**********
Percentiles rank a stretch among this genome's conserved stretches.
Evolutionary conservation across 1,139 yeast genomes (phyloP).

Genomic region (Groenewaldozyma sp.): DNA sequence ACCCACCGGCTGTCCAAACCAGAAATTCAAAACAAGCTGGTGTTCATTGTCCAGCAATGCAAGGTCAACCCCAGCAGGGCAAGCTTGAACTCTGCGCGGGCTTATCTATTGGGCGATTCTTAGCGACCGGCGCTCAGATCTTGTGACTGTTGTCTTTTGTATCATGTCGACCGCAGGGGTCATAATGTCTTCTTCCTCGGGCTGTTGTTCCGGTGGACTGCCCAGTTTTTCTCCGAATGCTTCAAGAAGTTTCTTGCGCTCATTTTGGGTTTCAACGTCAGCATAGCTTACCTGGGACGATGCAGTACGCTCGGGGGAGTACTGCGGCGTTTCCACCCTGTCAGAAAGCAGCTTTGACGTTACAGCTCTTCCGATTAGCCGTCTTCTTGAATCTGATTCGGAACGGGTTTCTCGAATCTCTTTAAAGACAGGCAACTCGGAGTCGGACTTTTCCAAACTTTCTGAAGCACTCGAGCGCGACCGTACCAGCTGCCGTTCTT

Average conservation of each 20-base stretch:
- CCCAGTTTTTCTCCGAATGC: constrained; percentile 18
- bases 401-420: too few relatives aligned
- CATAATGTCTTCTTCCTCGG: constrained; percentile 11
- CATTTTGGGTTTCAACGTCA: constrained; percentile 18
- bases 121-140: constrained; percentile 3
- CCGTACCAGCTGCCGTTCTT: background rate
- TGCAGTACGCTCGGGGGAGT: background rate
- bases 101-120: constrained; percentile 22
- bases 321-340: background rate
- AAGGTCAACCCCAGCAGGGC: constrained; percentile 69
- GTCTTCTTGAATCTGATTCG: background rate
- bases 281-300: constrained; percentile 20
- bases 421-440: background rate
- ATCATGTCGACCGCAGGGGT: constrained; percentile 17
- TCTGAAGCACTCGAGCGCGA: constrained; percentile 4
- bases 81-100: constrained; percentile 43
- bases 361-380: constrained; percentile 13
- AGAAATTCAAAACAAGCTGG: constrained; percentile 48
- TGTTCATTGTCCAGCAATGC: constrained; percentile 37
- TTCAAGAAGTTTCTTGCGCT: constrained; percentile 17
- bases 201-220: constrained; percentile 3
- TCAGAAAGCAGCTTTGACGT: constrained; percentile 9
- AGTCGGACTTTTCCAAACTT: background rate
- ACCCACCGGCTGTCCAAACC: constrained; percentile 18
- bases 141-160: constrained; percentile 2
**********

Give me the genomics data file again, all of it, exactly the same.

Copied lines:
Percentiles rank a stretch among this genome's conserved stretches.
Evolutionary conservation across 1,139 yeast genomes (phyloP).

Genomic region (Groenewaldozyma sp.): DNA sequence ACCCACCGGCTGTCCAAACCAGAAATTCAAAACAAGCTGGTGTTCATTGTCCAGCAATGCAAGGTCAACCCCAGCAGGGCAAGCTTGAACTCTGCGCGGGCTTATCTATTGGGCGATTCTTAGCGACCGGCGCTCAGATCTTGTGACTGTTGTCTTTTGTATCATGTCGACCGCAGGGGTCATAATGTCTTCTTCCTCGGGCTGTTGTTCCGGTGGACTGCCCAGTTTTTCTCCGAATGCTTCAAGAAGTTTCTTGCGCTCATTTTGGGTTTCAACGTCAGCATAGCTTACCTGGGACGATGCAGTACGCTCGGGGGAGTACTGCGGCGTTTCCACCCTGTCAGAAAGCAGCTTTGACGTTACAGCTCTTCCGATTAGCCGTCTTCTTGAATCTGATTCGGAACGGGTTTCTCGAATCTCTTTAAAGACAGGCAACTCGGAGTCGGACTTTTCCAAACTTTCTGAAGCACTCGAGCGCGACCGTACCAGCTGCCGTTCTT

Average conservation of each 20-base stretch:
- CCCAGTTTTTCTCCGAATGC: constrained; percentile 18
- bases 401-420: too few relatives aligned
- CATAATGTCTTCTTCCTCGG: constrained; percentile 11
- CATTTTGGGTTTCAACGTCA: constrained; percentile 18
- bases 121-140: constrained; percentile 3
- CCGTACCAGCTGCCGTTCTT: background rate
- TGCAGTACGCTCGGGGGAGT: background rate
- bases 101-120: constrained; percentile 22
- bases 321-340: background rate
- AAGGTCAACCCCAGCAGGGC: constrained; percentile 69
- GTCTTCTTGAATCTGATTCG: background rate
- bases 281-300: constrained; percentile 20
- bases 421-440: background rate
- ATCATGTCGACCGCAGGGGT: constrained; percentile 17
- TCTGAAGCACTCGAGCGCGA: constrained; percentile 4
- bases 81-100: constrained; percentile 43
- bases 361-380: constrained; percentile 13
- AGAAATTCAAAACAAGCTGG: constrained; percentile 48
- TGTTCATTGTCCAGCAATGC: constrained; percentile 37
- TTCAAGAAGTTTCTTGCGCT: constrained; percentile 17
- bases 201-220: constrained; percentile 3
- TCAGAAAGCAGCTTTGACGT: constrained; percentile 9
- AGTCGGACTTTTCCAAACTT: background rate
- ACCCACCGGCTGTCCAAACC: constrained; percentile 18
- bases 141-160: constrained; percentile 2